RIYADH: Saudi Arabia’s ambassador to Yemen said on Monday he had travelled to the country’s rebel-held capital to strengthen a truce and push dialogue that could end the country’s eight-year-old war.
“I visit Sana’a along with a delegation from the brotherly Sultanate of Oman to stabilise the truce and ceasefire,” Mohammad Al Jaber said on Twitter in the first official comment from Saudi authorities about the visit.
Al Jaber met with Houthi officials in Sana’a on Sunday for talks also attended by Omani officials. The trip came as talks between Saudi Arabia and the Houthis gained momentum after the Kingdom reached a deal with Iran last month to restore their diplomatic ties. Iran is the Houthis’ main foreign backer in Yemen’s conflict.
Al Jaber said on Twitter that his trip was meant to “stabilise the truce and ceasefire, support the prisoner exchange process and explore venues of dialogue between Yemeni components to reach a sustainable, comprehensive political solution in Yemen.”
Yemen’s conflict began in 2014 when the Iran-backed Houthis seized Sana’a and much of Yemen’s north, ousting the internationally recognized government that fled to the south then into exile in Saudi Arabia.
The Houthi move prompted a Saudi-led coalition to intervene months later in a bid to restore the internationally recognised government to power.
The conflict has in recent years turned into a regional proxy war between Saudi Arabia and Iran.
The Saudi diplomat met with Mahdi Al Mashat, head of the Houthis’ supreme political council, which runs rebel-held areas in Yemen.
Yemeni and Saudi officials said Saudi Arabia and the Houthis reached a draft deal last month to revive a ceasefire that expired in October. The deal, brokered by Oman, is meant to usher in a return to political talks, said officials who spoke on condition of anonymity because they were not authorized to discuss closed-door negotiations.
One Yemeni official said the phased roadmap includes lifting the Saudi-led coalition’s air and maritime blockade on Houthi-held areas, and the rebels would end their siege of Taiz, Yemen’s third largest city. The Houthis also accepted security guarantees for Saudi Arabia, including a buffer zone with Houthi-held areas along the Yemeni-Saudi border, he added.
The Yemeni government and the rebels would also work to unify the country’s central bank, and a mechanism would be established to pay salaries of all state employees — including the military — from oil and gas revenues, he said.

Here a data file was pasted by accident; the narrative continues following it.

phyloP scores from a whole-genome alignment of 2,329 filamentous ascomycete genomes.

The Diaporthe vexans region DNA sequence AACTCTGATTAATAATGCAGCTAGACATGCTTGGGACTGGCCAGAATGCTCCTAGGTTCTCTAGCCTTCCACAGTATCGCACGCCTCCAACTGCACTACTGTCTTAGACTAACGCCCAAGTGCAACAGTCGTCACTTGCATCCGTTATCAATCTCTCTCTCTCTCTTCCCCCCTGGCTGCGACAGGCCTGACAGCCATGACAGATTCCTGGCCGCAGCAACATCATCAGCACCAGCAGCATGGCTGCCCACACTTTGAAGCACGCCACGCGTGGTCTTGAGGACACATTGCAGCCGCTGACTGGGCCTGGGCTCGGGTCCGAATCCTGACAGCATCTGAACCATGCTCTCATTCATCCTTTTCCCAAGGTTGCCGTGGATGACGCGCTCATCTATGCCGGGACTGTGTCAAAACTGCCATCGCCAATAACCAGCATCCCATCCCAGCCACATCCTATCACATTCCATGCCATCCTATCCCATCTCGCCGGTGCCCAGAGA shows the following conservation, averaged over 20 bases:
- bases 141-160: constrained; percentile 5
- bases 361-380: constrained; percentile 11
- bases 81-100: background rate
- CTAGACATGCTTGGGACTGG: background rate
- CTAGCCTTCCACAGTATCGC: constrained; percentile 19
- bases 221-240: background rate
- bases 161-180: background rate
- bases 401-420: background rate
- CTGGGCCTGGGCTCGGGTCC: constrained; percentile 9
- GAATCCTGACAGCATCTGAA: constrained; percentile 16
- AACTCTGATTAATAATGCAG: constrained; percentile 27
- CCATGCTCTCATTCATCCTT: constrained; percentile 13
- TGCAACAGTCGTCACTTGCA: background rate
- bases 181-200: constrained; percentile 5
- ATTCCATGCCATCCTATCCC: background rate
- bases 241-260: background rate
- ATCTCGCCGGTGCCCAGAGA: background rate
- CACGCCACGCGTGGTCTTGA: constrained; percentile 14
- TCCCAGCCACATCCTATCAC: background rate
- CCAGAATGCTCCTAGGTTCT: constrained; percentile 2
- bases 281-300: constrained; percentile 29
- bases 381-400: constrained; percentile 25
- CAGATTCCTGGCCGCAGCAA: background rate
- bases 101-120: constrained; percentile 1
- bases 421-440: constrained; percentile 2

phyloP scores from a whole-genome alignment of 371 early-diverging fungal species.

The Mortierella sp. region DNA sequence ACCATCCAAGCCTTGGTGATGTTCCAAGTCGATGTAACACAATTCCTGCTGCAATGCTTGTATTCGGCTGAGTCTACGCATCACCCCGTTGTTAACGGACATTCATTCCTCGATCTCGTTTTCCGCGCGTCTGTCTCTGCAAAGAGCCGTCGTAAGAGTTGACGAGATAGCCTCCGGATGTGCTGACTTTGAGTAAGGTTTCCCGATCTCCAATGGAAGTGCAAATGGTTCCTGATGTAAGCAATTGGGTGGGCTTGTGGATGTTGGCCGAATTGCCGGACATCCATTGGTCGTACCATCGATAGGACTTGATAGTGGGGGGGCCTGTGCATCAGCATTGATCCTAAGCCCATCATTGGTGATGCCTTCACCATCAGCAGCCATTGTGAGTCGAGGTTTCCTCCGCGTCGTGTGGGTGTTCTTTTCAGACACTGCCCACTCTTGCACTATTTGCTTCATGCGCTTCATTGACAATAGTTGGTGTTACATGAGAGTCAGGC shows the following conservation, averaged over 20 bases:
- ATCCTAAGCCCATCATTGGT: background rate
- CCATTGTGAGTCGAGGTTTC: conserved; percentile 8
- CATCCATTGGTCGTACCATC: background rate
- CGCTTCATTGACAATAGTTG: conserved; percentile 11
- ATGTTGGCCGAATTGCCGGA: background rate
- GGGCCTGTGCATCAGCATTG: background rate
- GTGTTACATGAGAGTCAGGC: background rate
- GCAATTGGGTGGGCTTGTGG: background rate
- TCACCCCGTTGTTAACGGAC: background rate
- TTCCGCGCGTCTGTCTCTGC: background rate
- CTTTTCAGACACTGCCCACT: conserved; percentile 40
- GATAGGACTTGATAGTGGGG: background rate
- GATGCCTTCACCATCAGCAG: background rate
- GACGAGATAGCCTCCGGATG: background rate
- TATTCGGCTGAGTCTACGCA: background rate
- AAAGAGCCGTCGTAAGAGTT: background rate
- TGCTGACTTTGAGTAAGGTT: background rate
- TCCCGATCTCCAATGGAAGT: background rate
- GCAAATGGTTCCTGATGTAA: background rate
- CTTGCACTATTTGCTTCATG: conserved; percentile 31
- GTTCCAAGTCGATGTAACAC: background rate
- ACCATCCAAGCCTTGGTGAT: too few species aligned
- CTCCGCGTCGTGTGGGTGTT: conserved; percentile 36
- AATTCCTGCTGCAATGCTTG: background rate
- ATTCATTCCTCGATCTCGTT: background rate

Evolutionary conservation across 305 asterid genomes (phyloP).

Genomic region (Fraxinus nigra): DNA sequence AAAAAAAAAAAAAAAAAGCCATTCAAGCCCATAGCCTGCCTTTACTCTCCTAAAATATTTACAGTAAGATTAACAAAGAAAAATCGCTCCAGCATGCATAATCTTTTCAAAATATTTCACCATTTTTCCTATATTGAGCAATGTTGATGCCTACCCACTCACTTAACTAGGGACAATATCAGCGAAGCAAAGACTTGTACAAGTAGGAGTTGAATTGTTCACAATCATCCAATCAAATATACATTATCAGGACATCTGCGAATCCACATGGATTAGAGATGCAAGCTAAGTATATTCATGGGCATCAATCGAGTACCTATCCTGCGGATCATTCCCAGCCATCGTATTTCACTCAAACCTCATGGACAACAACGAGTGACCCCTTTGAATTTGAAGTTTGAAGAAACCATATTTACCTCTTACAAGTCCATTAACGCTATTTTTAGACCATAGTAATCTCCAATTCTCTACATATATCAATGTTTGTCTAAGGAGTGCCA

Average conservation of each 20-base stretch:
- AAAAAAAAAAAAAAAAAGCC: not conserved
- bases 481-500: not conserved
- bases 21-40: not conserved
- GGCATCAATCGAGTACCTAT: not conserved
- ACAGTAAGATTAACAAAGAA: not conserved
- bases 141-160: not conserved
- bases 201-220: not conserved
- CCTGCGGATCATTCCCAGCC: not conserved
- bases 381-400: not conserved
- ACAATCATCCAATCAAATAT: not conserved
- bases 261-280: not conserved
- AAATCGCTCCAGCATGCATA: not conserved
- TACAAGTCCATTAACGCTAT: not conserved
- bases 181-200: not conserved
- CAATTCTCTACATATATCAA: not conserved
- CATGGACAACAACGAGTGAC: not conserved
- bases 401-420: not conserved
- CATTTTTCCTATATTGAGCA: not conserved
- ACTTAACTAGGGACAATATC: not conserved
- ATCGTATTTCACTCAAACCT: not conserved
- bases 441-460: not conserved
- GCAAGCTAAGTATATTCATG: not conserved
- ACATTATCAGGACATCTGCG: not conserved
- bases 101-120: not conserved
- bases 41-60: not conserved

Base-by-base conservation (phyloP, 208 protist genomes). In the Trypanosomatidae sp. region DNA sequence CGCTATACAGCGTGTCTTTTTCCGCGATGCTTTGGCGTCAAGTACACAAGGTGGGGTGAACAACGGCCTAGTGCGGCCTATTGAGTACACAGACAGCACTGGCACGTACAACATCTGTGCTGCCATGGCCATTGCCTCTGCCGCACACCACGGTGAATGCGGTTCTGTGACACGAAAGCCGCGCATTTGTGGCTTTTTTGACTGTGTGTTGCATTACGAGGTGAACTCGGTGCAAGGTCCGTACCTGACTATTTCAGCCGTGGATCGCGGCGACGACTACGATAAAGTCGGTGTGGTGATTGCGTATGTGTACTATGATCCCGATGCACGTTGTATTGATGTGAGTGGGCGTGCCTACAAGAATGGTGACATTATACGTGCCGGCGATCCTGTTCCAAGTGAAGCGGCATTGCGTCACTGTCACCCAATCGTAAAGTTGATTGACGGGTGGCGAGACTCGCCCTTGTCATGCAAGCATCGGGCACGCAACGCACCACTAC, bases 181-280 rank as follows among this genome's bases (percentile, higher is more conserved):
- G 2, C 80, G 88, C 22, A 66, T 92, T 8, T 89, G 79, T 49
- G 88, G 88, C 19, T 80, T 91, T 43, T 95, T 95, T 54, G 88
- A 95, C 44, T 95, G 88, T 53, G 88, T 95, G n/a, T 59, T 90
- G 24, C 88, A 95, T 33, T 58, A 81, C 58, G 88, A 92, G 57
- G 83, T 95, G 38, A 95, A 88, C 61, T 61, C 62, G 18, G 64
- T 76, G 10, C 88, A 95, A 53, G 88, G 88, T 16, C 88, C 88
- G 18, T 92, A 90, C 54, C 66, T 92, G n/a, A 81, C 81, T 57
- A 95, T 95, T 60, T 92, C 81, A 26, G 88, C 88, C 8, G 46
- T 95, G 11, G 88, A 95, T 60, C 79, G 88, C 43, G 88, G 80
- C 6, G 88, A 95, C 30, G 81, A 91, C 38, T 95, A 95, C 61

The official said Saudi Arabia promised to support a widespread reconstruction efforts in Yemen where the war devastated its infrastructure and created one of the world’s worst humanitarian disasters.
UN spokesman Stephane Dujarric on Monday hailed the talks as “a welcome step” that would help settle the conflict and de-escalate regional tensions.
“What we’re seeing is different strands, different parties that have been in tension with each other, have been speaking,” he said.
Dujarric said the UN was not involved in the Sana’a talks, but “we very much hope that it can contribute to the overall peace efforts led by (UN envoy for Yemen) Hans Gruenberg for the renewal of the truce in Yemen and the restart of the intra-Yemeni political process.”
Yemen’s internationally recognised government has welcomed what it calls Saudi Arabia’s efforts to bring Yemeni parties to the negotiating table to reach a “comprehensive political agreement,” according to a statement released late Sunday.
Al Jaber’s trip to Sana’a came days before the implementation of a prisoner exchange deal expected to take place later this week. The deal, brokered by the UN last month, involves the release of nearly 900 war prisoners from both sides, including Saudi troops.
Ahead of his trip, the Houthis said Saudi Arabia released 13 Houthi prisoners Saturday in exchange for a Saudi prisoner the Houthis freed earlier this year.